Analysts at J.P. Morgan saw the dip as a buying opportunity:
“We recommend that investors take advantage of any sell-on-the-news’ weakness in shares of IBM. We reiterate our overweight rating and lift our recently raised estimates. While software growth in 1Q was slightly lighter than we expected, we expect a reacceleration as recently closed deals stand to have a full quarter impact on 2Q in contrast to the partial impact on 1Q.”
Morgan maintained its $225 price target on the stock, but a number of other analysts raised theirs. One was Stifel Nicolaus, which boosted its 12-month target to $230, citing among other things the company’s slightly increased EPS guidance for 2012.
Still, others worried the flat sales may be a signal that IBM’s big lead over its competitors is starting to shrink. RBC Capital Markets analyst Amit Daryanani expressed this opinion in a research note quoted in an article on Investors.com:
“Competitive challenges are emerging from companies that are seeking to build a business model similar to IBM’s. As an increasing number of competitors move toward the model of partnering services, hardware and software, we believe that the competitive advantage IBM has long enjoyed from a broad product portfolio and services could erode.”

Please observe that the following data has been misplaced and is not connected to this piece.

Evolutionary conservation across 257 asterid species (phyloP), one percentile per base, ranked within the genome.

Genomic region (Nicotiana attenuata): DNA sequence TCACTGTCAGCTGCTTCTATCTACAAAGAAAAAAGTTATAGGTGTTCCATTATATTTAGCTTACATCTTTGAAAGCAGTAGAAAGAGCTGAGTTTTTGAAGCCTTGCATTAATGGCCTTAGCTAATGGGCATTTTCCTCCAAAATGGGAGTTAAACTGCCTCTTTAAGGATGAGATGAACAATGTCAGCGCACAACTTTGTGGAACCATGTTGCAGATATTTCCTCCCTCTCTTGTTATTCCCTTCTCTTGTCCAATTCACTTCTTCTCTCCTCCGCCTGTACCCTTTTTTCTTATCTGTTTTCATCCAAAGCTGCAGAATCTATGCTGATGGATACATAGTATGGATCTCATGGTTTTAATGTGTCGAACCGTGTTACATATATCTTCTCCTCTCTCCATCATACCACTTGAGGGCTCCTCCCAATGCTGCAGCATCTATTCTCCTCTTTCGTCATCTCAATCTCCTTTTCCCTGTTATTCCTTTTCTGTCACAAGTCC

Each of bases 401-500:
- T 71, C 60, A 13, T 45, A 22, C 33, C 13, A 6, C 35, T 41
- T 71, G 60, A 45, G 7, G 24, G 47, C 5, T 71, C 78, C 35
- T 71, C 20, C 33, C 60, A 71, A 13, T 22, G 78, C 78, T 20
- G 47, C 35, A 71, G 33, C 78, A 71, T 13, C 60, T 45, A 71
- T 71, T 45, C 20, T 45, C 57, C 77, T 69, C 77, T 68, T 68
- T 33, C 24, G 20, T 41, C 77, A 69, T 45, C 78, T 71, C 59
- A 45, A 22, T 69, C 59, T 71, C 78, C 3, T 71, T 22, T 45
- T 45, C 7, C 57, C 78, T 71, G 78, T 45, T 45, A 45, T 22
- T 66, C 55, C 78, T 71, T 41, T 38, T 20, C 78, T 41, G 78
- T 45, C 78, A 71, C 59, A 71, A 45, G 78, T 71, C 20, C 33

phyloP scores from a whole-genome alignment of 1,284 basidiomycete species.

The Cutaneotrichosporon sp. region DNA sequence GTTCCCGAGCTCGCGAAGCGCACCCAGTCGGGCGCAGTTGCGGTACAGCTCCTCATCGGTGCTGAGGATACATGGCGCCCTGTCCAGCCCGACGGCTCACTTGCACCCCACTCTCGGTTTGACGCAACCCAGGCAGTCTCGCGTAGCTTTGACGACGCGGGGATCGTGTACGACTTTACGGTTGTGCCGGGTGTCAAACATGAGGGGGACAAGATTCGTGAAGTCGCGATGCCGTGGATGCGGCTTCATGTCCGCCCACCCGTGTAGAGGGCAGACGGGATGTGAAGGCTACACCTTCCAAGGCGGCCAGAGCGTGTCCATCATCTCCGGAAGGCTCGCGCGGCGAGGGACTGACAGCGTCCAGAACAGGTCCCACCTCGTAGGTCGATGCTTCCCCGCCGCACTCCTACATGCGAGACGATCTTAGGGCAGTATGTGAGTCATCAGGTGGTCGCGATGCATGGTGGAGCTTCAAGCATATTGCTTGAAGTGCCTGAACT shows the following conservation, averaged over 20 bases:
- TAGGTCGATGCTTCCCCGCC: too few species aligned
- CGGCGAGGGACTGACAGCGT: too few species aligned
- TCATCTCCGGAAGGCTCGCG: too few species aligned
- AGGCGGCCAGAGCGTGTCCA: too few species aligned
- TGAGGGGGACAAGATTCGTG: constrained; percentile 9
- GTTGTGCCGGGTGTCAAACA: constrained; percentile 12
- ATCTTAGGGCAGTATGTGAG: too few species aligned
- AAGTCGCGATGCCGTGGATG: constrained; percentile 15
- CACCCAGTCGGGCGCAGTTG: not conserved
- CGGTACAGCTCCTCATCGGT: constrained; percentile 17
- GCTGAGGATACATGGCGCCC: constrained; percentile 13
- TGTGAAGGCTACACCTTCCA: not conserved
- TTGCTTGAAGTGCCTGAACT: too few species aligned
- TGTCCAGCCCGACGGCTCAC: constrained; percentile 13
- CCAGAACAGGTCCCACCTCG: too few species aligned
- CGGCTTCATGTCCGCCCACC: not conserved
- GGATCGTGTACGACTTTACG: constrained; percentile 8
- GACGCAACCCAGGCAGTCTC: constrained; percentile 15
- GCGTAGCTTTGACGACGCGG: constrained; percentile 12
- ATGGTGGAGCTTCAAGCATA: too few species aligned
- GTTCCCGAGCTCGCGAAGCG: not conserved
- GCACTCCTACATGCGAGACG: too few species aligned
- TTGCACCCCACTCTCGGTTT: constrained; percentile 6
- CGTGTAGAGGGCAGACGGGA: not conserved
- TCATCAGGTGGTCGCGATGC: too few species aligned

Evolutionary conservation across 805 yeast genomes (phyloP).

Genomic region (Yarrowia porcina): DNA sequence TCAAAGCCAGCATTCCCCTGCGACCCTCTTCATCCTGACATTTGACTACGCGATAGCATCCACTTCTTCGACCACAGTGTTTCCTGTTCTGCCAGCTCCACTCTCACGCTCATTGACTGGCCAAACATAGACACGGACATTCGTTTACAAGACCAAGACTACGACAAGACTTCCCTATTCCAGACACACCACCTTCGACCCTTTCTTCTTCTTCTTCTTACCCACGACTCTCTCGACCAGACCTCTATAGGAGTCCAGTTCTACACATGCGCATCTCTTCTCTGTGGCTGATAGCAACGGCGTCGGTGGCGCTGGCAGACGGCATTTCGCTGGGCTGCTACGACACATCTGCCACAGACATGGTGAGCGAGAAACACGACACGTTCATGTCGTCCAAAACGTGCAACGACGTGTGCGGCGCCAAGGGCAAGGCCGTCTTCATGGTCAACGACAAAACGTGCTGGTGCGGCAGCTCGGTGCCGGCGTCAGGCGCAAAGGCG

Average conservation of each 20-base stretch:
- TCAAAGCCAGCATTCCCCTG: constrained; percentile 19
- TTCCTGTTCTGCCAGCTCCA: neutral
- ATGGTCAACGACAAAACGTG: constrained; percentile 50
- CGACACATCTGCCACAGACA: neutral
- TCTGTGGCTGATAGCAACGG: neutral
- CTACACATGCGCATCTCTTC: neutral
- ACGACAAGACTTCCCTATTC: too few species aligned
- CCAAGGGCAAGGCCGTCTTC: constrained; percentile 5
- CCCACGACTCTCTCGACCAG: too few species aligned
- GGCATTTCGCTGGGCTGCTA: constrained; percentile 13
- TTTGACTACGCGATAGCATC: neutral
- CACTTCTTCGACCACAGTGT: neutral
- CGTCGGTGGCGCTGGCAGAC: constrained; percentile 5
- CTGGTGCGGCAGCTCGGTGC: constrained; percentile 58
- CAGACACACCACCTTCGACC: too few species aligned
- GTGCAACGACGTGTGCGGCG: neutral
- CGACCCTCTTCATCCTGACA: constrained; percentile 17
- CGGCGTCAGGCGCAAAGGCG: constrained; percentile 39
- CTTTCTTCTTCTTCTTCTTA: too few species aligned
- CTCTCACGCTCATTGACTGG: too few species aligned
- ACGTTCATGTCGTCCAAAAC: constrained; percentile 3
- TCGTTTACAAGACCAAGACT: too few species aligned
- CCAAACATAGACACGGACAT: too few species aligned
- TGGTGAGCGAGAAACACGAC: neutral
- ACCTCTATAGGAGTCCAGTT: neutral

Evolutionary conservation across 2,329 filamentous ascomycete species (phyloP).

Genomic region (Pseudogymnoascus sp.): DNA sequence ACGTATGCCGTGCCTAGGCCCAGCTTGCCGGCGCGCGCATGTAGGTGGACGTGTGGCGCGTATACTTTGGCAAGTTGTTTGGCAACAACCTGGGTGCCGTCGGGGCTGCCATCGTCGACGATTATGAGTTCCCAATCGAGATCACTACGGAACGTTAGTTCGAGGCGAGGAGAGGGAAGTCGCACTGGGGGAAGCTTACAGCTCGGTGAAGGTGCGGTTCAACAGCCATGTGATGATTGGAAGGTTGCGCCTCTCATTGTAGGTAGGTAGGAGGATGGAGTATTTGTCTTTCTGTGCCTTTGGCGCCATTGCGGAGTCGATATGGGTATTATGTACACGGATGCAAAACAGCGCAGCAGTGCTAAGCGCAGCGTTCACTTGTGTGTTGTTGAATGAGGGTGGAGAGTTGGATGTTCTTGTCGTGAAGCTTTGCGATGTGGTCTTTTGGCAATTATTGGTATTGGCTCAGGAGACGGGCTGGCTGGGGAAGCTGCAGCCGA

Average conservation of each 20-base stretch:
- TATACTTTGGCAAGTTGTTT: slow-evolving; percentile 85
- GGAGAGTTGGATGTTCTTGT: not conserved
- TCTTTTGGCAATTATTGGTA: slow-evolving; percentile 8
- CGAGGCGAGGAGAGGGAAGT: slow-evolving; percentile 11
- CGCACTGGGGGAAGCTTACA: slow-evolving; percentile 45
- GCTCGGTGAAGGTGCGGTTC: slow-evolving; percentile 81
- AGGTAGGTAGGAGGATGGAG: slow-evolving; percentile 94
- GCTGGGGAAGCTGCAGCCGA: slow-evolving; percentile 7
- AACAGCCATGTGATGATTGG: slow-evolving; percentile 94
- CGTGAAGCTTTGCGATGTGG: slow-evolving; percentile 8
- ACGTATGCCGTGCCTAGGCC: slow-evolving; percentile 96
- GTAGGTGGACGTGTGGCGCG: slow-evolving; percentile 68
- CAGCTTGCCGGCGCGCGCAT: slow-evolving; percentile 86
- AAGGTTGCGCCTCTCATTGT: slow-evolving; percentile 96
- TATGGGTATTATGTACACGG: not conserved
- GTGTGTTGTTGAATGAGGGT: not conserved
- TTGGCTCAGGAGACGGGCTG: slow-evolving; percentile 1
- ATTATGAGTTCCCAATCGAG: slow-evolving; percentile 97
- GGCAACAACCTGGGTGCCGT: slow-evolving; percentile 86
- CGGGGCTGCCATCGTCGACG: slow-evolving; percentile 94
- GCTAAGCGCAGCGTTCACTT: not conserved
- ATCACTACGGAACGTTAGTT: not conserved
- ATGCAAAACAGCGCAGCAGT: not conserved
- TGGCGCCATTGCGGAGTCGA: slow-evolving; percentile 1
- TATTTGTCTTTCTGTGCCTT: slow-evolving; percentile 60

Emerging Markets Have Big Potential for IBM
Despite the rising competition, IBM remains a market leader. At the same time, it’s a company in transition. But as Buffett clearly realizes, it stands to gain as it continues its move into services and software.
It’s also making big headway with its strategy to grow overseas, particularly in emerging markets like the BRIC countries (Brazil, Russia, India and China), where its revenue jumped 10% in the latest quarter, compared to a 1% rise in the Americas and a 2% drop in Europe.
As The Economist put it after Buffett bought his big stake, “No one ever got fired for buying IBM, goes an old adage in corporate information technology. In the financial world, no one ever gets fired for investing like Mr. Buffett.”